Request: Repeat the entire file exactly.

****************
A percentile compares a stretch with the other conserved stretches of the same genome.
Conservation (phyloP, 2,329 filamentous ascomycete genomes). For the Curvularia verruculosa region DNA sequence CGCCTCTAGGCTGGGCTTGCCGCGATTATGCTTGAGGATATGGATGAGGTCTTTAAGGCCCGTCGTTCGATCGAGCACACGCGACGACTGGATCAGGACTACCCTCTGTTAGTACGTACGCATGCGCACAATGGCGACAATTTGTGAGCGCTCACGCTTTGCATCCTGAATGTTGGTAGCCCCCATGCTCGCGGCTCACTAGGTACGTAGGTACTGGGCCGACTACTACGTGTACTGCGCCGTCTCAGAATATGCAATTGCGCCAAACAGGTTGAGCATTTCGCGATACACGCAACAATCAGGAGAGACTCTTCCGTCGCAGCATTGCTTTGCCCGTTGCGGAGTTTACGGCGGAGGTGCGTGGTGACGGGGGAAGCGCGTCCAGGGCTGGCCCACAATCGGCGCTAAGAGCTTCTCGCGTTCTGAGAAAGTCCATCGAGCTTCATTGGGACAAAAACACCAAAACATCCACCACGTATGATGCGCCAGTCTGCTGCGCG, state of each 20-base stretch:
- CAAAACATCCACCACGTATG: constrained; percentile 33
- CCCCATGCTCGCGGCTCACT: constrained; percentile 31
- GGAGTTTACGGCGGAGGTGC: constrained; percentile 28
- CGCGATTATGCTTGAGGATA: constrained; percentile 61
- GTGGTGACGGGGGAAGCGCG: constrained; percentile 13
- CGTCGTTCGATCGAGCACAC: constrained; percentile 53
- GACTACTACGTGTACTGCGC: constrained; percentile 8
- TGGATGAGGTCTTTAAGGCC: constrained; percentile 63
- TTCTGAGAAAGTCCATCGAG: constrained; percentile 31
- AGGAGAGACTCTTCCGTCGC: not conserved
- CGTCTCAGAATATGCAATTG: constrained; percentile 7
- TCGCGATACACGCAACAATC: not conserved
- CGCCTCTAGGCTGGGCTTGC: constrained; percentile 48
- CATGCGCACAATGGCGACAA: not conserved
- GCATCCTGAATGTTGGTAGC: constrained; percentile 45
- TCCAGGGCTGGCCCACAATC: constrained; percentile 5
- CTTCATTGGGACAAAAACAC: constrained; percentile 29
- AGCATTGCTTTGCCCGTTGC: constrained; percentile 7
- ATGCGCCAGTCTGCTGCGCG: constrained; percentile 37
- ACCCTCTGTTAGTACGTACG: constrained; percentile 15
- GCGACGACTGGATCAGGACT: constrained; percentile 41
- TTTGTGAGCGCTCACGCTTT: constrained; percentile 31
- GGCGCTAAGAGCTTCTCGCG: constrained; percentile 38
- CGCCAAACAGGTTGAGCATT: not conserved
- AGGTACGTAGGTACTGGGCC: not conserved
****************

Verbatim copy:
A percentile compares a stretch with the other conserved stretches of the same genome.
Conservation (phyloP, 2,329 filamentous ascomycete genomes). For the Curvularia verruculosa region DNA sequence CGCCTCTAGGCTGGGCTTGCCGCGATTATGCTTGAGGATATGGATGAGGTCTTTAAGGCCCGTCGTTCGATCGAGCACACGCGACGACTGGATCAGGACTACCCTCTGTTAGTACGTACGCATGCGCACAATGGCGACAATTTGTGAGCGCTCACGCTTTGCATCCTGAATGTTGGTAGCCCCCATGCTCGCGGCTCACTAGGTACGTAGGTACTGGGCCGACTACTACGTGTACTGCGCCGTCTCAGAATATGCAATTGCGCCAAACAGGTTGAGCATTTCGCGATACACGCAACAATCAGGAGAGACTCTTCCGTCGCAGCATTGCTTTGCCCGTTGCGGAGTTTACGGCGGAGGTGCGTGGTGACGGGGGAAGCGCGTCCAGGGCTGGCCCACAATCGGCGCTAAGAGCTTCTCGCGTTCTGAGAAAGTCCATCGAGCTTCATTGGGACAAAAACACCAAAACATCCACCACGTATGATGCGCCAGTCTGCTGCGCG, state of each 20-base stretch:
- CAAAACATCCACCACGTATG: constrained; percentile 33
- CCCCATGCTCGCGGCTCACT: constrained; percentile 31
- GGAGTTTACGGCGGAGGTGC: constrained; percentile 28
- CGCGATTATGCTTGAGGATA: constrained; percentile 61
- GTGGTGACGGGGGAAGCGCG: constrained; percentile 13
- CGTCGTTCGATCGAGCACAC: constrained; percentile 53
- GACTACTACGTGTACTGCGC: constrained; percentile 8
- TGGATGAGGTCTTTAAGGCC: constrained; percentile 63
- TTCTGAGAAAGTCCATCGAG: constrained; percentile 31
- AGGAGAGACTCTTCCGTCGC: not conserved
- CGTCTCAGAATATGCAATTG: constrained; percentile 7
- TCGCGATACACGCAACAATC: not conserved
- CGCCTCTAGGCTGGGCTTGC: constrained; percentile 48
- CATGCGCACAATGGCGACAA: not conserved
- GCATCCTGAATGTTGGTAGC: constrained; percentile 45
- TCCAGGGCTGGCCCACAATC: constrained; percentile 5
- CTTCATTGGGACAAAAACAC: constrained; percentile 29
- AGCATTGCTTTGCCCGTTGC: constrained; percentile 7
- ATGCGCCAGTCTGCTGCGCG: constrained; percentile 37
- ACCCTCTGTTAGTACGTACG: constrained; percentile 15
- GCGACGACTGGATCAGGACT: constrained; percentile 41
- TTTGTGAGCGCTCACGCTTT: constrained; percentile 31
- GGCGCTAAGAGCTTCTCGCG: constrained; percentile 38
- CGCCAAACAGGTTGAGCATT: not conserved
- AGGTACGTAGGTACTGGGCC: not conserved